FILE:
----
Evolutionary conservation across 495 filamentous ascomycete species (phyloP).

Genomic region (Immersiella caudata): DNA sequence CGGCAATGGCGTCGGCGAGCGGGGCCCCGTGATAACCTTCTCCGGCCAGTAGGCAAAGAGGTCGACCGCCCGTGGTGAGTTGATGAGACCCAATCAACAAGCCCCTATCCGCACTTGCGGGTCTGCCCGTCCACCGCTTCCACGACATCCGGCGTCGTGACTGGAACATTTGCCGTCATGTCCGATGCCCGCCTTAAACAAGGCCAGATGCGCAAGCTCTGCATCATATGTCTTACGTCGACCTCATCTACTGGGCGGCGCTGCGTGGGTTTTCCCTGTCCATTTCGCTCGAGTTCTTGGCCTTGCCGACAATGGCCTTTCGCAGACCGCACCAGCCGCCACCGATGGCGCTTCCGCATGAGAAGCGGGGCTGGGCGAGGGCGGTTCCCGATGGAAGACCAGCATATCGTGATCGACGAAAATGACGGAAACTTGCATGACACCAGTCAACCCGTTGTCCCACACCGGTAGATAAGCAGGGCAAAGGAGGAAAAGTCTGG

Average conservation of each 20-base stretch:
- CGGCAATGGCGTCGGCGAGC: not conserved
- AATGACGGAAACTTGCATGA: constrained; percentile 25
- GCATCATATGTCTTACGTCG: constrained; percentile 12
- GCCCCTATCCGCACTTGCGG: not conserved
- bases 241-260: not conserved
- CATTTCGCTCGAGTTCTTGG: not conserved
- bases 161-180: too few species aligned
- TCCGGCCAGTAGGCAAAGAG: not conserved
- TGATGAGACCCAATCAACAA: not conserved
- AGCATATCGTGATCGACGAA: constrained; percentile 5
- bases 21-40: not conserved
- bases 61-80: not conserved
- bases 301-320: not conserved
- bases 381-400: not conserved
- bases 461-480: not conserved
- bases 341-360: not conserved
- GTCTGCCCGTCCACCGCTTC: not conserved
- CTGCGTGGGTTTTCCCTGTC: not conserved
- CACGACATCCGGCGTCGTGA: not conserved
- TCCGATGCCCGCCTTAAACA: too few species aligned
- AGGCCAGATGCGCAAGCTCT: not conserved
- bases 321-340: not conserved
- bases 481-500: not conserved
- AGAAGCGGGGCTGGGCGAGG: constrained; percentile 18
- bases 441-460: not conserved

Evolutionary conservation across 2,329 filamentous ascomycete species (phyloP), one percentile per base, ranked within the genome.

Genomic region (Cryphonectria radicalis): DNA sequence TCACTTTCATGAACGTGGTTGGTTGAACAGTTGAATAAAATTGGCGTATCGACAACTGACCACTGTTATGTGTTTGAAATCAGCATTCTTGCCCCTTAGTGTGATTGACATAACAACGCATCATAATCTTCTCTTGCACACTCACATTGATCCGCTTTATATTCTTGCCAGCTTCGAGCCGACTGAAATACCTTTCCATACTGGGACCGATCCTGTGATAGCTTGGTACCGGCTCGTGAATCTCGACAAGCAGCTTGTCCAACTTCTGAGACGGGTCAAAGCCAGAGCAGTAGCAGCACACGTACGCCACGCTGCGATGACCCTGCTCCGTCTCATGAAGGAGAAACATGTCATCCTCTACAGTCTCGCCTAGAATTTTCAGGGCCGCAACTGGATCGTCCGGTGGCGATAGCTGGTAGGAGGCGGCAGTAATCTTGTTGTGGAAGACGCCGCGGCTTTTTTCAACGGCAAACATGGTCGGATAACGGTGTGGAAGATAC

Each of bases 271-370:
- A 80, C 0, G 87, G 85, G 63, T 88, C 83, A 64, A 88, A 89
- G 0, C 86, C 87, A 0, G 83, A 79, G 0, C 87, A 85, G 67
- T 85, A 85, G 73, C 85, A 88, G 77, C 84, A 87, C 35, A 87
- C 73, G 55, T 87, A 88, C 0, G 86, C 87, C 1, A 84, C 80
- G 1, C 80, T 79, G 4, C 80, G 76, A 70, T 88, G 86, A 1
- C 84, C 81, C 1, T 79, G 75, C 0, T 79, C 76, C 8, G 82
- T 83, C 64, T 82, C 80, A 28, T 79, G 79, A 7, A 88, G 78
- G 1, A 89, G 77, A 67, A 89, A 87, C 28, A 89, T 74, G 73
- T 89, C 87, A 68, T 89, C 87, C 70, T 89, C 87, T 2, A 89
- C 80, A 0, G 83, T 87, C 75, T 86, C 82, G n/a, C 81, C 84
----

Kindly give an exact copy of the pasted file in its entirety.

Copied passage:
Evolutionary conservation across 495 filamentous ascomycete species (phyloP).

Genomic region (Immersiella caudata): DNA sequence CGGCAATGGCGTCGGCGAGCGGGGCCCCGTGATAACCTTCTCCGGCCAGTAGGCAAAGAGGTCGACCGCCCGTGGTGAGTTGATGAGACCCAATCAACAAGCCCCTATCCGCACTTGCGGGTCTGCCCGTCCACCGCTTCCACGACATCCGGCGTCGTGACTGGAACATTTGCCGTCATGTCCGATGCCCGCCTTAAACAAGGCCAGATGCGCAAGCTCTGCATCATATGTCTTACGTCGACCTCATCTACTGGGCGGCGCTGCGTGGGTTTTCCCTGTCCATTTCGCTCGAGTTCTTGGCCTTGCCGACAATGGCCTTTCGCAGACCGCACCAGCCGCCACCGATGGCGCTTCCGCATGAGAAGCGGGGCTGGGCGAGGGCGGTTCCCGATGGAAGACCAGCATATCGTGATCGACGAAAATGACGGAAACTTGCATGACACCAGTCAACCCGTTGTCCCACACCGGTAGATAAGCAGGGCAAAGGAGGAAAAGTCTGG

Average conservation of each 20-base stretch:
- CGGCAATGGCGTCGGCGAGC: not conserved
- AATGACGGAAACTTGCATGA: constrained; percentile 25
- GCATCATATGTCTTACGTCG: constrained; percentile 12
- GCCCCTATCCGCACTTGCGG: not conserved
- bases 241-260: not conserved
- CATTTCGCTCGAGTTCTTGG: not conserved
- bases 161-180: too few species aligned
- TCCGGCCAGTAGGCAAAGAG: not conserved
- TGATGAGACCCAATCAACAA: not conserved
- AGCATATCGTGATCGACGAA: constrained; percentile 5
- bases 21-40: not conserved
- bases 61-80: not conserved
- bases 301-320: not conserved
- bases 381-400: not conserved
- bases 461-480: not conserved
- bases 341-360: not conserved
- GTCTGCCCGTCCACCGCTTC: not conserved
- CTGCGTGGGTTTTCCCTGTC: not conserved
- CACGACATCCGGCGTCGTGA: not conserved
- TCCGATGCCCGCCTTAAACA: too few species aligned
- AGGCCAGATGCGCAAGCTCT: not conserved
- bases 321-340: not conserved
- bases 481-500: not conserved
- AGAAGCGGGGCTGGGCGAGG: constrained; percentile 18
- bases 441-460: not conserved

Evolutionary conservation across 2,329 filamentous ascomycete species (phyloP), one percentile per base, ranked within the genome.

Genomic region (Cryphonectria radicalis): DNA sequence TCACTTTCATGAACGTGGTTGGTTGAACAGTTGAATAAAATTGGCGTATCGACAACTGACCACTGTTATGTGTTTGAAATCAGCATTCTTGCCCCTTAGTGTGATTGACATAACAACGCATCATAATCTTCTCTTGCACACTCACATTGATCCGCTTTATATTCTTGCCAGCTTCGAGCCGACTGAAATACCTTTCCATACTGGGACCGATCCTGTGATAGCTTGGTACCGGCTCGTGAATCTCGACAAGCAGCTTGTCCAACTTCTGAGACGGGTCAAAGCCAGAGCAGTAGCAGCACACGTACGCCACGCTGCGATGACCCTGCTCCGTCTCATGAAGGAGAAACATGTCATCCTCTACAGTCTCGCCTAGAATTTTCAGGGCCGCAACTGGATCGTCCGGTGGCGATAGCTGGTAGGAGGCGGCAGTAATCTTGTTGTGGAAGACGCCGCGGCTTTTTTCAACGGCAAACATGGTCGGATAACGGTGTGGAAGATAC

Each of bases 271-370:
- A 80, C 0, G 87, G 85, G 63, T 88, C 83, A 64, A 88, A 89
- G 0, C 86, C 87, A 0, G 83, A 79, G 0, C 87, A 85, G 67
- T 85, A 85, G 73, C 85, A 88, G 77, C 84, A 87, C 35, A 87
- C 73, G 55, T 87, A 88, C 0, G 86, C 87, C 1, A 84, C 80
- G 1, C 80, T 79, G 4, C 80, G 76, A 70, T 88, G 86, A 1
- C 84, C 81, C 1, T 79, G 75, C 0, T 79, C 76, C 8, G 82
- T 83, C 64, T 82, C 80, A 28, T 79, G 79, A 7, A 88, G 78
- G 1, A 89, G 77, A 67, A 89, A 87, C 28, A 89, T 74, G 73
- T 89, C 87, A 68, T 89, C 87, C 70, T 89, C 87, T 2, A 89
- C 80, A 0, G 83, T 87, C 75, T 86, C 82, G n/a, C 81, C 84